Finally, I think it would be very important for the EA community to foster healthy debate comparing the effectiveness of various TNIs and TLIs from both a qualitative and quantitative lens. The EA community could work to ensure that folks more inclined to support TNIs or TLIs have strong mutual respect for one another, recognize that different people might be better suited to spend their resources on one or the other, and appreciate the fact that there must be some division of labor within any successful team or movement.
Writing this post, I realized that I could dramatically help people in the future by helping people in the present, at scales I had never comprehended before. This was incredibly empowering. Beyond knowing that my past donations to the GiveWell Maximum Impact Fund will have a tremendous amount of future impact (as well as present impact), this was also a beautiful reminder of the importance of investing in the relationships in my life.
The impact of consoling a friend during a difficult breakup or mentoring my younger brother will not only help my loved ones (though personally this alone is plenty enough reason to support them). It is quite possible that these interactions will positively influence my loved ones’ future well-being, or how they treat others, even if by a tiny amount. Applying the same principle as the Charlemagne Effect, this positivity could spread virally to everyone who encounters them, and it could also be passed on to their descendants.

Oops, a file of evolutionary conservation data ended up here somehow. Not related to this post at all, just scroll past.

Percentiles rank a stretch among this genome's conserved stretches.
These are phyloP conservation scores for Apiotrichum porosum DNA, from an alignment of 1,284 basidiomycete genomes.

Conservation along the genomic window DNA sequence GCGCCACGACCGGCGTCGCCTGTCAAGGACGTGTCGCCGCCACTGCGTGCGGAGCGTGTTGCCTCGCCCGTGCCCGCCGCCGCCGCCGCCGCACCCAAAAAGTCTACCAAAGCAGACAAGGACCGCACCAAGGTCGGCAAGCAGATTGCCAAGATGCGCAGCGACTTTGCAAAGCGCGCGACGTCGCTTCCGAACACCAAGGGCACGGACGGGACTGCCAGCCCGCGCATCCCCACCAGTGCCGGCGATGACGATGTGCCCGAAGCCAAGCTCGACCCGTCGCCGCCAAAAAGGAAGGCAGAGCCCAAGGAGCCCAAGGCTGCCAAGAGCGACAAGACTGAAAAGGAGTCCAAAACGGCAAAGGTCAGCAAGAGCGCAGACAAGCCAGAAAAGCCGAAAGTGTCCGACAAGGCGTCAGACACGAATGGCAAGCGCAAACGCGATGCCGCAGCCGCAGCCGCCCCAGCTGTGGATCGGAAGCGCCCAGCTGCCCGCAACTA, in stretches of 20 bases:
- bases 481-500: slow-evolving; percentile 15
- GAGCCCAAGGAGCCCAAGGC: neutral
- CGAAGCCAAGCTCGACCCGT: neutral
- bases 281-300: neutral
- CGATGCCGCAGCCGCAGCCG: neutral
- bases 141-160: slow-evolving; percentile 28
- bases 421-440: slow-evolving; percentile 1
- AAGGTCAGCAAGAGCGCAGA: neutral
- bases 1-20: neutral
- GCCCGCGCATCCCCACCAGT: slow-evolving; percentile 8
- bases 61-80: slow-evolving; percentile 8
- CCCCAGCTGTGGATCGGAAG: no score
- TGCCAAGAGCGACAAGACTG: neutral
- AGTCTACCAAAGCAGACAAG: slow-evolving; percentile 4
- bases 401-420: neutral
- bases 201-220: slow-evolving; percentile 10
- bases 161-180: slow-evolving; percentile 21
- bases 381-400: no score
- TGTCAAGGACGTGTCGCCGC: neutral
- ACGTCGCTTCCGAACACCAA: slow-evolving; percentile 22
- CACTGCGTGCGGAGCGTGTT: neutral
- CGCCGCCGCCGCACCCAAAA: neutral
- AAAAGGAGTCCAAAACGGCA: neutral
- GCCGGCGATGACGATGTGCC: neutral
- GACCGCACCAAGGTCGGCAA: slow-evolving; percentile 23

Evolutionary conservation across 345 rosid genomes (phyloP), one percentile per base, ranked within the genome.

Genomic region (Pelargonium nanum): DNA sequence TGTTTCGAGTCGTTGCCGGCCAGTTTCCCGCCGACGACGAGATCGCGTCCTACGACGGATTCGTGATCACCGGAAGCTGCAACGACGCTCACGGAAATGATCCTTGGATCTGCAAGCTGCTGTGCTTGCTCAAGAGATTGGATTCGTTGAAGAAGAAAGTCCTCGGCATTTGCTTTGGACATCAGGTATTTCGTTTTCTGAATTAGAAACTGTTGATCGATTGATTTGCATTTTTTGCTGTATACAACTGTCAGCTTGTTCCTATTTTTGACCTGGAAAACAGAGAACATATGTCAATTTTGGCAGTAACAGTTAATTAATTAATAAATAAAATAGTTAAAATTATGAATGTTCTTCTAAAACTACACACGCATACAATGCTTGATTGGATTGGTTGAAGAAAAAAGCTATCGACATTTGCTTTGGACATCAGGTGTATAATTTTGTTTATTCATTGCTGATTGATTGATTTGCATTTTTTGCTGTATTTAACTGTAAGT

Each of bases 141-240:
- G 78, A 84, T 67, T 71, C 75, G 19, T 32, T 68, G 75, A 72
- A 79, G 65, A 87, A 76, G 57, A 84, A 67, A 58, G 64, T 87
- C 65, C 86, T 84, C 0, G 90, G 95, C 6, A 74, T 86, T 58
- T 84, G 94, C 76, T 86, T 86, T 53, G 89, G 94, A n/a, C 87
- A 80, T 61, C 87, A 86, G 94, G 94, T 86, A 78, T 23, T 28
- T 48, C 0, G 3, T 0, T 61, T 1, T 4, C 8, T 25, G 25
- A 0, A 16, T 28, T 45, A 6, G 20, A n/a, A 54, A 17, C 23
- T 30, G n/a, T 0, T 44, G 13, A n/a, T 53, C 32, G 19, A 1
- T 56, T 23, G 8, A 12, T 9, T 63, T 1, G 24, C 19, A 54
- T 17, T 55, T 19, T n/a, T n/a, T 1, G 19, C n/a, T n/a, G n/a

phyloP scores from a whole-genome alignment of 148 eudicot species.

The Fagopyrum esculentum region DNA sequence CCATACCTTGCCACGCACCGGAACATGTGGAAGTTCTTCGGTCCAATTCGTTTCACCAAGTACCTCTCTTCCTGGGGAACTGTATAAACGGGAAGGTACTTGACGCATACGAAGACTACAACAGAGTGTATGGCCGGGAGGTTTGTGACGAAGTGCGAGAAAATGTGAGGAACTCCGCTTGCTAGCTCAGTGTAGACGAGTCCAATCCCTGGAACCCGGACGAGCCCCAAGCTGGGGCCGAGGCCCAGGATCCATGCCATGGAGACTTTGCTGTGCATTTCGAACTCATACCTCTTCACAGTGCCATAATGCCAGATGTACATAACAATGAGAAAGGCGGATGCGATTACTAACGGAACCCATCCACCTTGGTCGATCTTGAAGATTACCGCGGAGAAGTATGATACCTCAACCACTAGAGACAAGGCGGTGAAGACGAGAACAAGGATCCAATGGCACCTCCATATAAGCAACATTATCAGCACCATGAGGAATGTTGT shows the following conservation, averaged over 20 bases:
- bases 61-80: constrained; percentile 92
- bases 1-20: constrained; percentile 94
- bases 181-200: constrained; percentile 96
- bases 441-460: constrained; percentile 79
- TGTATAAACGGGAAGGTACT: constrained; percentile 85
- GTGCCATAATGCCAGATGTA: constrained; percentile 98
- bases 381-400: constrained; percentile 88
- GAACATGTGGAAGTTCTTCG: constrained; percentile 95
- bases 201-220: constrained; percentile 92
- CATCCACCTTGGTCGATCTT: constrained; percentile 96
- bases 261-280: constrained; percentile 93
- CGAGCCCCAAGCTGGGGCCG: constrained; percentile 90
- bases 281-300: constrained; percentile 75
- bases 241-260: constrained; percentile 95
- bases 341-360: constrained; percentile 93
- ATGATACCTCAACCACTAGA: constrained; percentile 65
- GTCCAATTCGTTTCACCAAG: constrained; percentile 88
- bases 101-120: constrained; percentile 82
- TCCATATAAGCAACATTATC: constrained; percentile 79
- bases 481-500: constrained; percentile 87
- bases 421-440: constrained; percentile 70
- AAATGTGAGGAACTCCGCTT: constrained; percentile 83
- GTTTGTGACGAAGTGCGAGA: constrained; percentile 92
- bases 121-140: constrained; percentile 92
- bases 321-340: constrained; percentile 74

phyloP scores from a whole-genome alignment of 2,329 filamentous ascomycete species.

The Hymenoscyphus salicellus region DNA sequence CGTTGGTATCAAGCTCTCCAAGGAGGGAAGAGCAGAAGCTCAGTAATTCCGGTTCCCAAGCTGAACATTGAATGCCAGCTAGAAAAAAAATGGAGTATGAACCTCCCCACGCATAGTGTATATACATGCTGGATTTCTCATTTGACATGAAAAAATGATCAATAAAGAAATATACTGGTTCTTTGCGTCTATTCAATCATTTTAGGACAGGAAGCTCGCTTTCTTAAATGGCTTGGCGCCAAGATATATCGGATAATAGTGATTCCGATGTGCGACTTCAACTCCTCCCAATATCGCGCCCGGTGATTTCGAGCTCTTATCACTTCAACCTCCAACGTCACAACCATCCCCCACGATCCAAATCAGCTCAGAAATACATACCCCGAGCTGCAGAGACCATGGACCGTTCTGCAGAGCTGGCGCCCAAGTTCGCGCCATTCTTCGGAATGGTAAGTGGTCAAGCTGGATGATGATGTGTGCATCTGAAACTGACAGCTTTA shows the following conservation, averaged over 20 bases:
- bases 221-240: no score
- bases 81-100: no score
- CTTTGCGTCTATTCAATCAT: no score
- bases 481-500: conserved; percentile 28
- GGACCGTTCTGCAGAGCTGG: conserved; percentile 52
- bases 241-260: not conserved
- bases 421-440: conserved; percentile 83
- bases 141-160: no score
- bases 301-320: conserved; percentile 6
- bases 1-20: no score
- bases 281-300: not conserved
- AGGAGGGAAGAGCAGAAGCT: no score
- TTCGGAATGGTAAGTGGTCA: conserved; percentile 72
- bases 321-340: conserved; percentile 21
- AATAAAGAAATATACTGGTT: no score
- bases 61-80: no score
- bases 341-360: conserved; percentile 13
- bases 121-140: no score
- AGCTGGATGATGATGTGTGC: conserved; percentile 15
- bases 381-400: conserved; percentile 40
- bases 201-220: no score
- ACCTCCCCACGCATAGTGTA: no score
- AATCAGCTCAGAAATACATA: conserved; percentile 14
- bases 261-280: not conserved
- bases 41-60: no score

Treating others well could have far-reaching ripple effects, spreading happiness to the coming generations across time and space. Thus, breaking down the artificial distinction between neartermism and longtermism could serve not only as a way to help EAs determine how to do the most good with their income and careers, but also as another profound reason to love and care for those around us.